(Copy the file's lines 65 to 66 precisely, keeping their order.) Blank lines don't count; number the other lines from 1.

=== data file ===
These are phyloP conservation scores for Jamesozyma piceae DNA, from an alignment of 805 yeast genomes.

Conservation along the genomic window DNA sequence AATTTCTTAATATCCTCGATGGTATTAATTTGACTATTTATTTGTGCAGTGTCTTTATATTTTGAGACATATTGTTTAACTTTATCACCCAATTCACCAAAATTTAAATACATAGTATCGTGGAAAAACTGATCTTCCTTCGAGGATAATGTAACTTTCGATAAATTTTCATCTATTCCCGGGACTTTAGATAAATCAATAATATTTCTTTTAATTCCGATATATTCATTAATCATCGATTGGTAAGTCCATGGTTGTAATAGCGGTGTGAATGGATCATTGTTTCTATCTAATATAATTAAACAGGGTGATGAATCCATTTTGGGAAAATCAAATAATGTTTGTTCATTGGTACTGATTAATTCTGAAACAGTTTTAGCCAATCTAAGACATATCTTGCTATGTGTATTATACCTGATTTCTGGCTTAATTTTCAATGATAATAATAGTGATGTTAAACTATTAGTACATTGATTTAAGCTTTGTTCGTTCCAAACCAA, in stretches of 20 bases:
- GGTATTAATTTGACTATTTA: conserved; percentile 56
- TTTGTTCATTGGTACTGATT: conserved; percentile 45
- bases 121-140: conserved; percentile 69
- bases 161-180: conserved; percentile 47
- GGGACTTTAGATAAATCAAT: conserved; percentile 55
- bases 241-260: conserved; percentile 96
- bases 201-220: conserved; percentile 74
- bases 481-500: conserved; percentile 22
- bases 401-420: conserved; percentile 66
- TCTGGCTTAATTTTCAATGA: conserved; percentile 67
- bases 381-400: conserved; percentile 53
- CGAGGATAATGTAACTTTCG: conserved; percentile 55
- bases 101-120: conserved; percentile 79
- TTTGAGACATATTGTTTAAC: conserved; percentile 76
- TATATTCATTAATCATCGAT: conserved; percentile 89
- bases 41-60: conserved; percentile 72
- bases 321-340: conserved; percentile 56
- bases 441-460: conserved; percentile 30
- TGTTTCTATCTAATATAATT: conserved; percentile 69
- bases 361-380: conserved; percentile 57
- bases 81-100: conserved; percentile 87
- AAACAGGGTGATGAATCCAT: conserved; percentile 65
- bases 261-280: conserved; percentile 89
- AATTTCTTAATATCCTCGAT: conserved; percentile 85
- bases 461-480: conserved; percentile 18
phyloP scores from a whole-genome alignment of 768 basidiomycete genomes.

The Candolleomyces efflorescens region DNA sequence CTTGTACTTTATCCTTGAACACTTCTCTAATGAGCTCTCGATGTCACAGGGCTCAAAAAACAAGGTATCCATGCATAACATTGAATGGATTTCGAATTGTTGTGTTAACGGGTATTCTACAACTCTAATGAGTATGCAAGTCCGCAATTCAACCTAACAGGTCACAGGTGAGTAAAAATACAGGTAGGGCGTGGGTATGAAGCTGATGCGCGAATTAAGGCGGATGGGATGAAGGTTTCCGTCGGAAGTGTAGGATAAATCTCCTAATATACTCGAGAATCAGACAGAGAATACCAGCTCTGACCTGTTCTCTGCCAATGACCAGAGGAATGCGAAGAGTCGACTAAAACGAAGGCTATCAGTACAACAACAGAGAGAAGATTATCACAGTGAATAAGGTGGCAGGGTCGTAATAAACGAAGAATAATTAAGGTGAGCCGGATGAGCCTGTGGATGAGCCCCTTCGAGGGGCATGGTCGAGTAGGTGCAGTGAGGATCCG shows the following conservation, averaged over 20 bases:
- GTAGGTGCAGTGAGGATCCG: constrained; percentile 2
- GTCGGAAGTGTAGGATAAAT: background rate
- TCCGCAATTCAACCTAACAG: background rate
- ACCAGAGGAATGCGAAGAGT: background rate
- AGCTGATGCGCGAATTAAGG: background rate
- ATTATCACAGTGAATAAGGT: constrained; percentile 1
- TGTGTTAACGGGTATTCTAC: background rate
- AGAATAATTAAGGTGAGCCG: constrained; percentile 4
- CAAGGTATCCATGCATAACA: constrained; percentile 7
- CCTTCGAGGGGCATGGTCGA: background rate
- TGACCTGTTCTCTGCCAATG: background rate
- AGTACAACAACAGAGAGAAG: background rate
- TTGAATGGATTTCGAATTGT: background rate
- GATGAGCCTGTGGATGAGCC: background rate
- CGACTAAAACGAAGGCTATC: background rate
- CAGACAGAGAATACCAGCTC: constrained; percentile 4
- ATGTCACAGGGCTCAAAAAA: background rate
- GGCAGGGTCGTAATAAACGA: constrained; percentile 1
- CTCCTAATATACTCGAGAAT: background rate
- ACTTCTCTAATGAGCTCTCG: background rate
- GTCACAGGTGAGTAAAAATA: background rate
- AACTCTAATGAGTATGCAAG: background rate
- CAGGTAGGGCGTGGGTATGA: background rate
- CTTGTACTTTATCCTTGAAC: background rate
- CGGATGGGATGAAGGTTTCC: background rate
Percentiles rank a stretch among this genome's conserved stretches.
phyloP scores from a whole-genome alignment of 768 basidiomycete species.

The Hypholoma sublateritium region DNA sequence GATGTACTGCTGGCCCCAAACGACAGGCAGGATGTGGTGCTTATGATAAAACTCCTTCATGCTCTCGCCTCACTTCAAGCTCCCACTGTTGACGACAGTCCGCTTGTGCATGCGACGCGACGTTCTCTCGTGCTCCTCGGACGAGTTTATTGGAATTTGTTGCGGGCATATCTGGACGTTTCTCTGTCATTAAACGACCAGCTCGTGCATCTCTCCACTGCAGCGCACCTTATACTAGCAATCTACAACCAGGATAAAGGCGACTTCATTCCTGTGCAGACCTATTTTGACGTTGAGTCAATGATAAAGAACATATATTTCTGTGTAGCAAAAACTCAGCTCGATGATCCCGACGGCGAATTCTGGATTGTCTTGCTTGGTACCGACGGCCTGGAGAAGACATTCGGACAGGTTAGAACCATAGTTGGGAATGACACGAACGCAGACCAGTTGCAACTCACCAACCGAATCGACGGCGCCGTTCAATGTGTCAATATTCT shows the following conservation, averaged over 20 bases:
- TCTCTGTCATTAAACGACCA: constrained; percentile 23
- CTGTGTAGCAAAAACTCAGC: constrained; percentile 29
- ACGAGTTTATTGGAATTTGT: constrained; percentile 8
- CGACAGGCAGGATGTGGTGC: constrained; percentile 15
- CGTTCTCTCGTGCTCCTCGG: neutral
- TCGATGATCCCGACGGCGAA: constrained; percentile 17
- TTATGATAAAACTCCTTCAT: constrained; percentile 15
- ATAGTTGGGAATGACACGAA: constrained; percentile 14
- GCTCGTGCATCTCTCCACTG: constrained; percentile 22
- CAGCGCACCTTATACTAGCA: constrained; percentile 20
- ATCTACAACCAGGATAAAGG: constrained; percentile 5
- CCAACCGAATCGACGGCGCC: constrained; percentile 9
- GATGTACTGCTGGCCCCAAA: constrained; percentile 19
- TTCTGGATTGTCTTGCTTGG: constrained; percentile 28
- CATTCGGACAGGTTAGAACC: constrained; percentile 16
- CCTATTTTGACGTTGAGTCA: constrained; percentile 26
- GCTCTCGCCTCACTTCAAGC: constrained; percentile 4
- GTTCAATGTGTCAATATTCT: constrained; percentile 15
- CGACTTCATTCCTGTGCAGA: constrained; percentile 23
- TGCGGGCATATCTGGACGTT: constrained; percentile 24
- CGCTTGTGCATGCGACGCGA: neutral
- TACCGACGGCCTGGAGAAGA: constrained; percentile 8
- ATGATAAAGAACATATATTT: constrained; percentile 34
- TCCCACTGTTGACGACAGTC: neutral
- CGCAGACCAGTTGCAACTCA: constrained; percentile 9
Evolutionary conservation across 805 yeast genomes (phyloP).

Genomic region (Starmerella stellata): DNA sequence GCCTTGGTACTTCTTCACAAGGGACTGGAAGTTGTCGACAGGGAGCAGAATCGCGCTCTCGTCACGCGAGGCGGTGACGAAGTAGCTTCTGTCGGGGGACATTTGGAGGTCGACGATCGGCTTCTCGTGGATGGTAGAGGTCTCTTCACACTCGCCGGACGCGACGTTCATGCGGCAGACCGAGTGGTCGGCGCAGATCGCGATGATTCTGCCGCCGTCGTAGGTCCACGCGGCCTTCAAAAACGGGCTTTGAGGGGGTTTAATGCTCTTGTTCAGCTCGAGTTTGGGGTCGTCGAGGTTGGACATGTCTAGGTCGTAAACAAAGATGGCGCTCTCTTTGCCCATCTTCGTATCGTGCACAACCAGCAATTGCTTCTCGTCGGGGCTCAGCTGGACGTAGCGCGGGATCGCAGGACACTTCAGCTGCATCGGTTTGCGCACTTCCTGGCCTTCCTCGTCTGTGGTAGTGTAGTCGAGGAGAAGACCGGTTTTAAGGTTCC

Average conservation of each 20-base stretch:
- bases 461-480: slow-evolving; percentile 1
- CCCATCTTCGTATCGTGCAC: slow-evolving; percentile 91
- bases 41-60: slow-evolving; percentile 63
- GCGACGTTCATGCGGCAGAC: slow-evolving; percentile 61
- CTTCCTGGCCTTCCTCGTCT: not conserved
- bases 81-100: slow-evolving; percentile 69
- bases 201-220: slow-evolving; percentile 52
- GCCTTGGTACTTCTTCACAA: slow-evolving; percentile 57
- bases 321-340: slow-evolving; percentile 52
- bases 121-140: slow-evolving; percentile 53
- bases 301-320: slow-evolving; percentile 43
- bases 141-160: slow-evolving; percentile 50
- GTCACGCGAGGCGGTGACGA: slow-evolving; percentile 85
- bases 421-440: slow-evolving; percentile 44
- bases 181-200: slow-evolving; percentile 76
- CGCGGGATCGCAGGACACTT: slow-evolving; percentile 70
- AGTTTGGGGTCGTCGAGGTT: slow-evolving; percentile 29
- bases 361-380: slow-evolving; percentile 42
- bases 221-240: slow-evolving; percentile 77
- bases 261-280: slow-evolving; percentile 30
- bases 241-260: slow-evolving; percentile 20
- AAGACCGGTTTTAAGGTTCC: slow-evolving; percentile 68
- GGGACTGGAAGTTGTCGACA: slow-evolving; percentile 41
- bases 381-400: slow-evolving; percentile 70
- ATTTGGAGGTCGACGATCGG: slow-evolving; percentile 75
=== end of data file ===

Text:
- ATAGTTGGGAATGACACGAA: constrained; percentile 14
- GCTCGTGCATCTCTCCACTG: constrained; percentile 22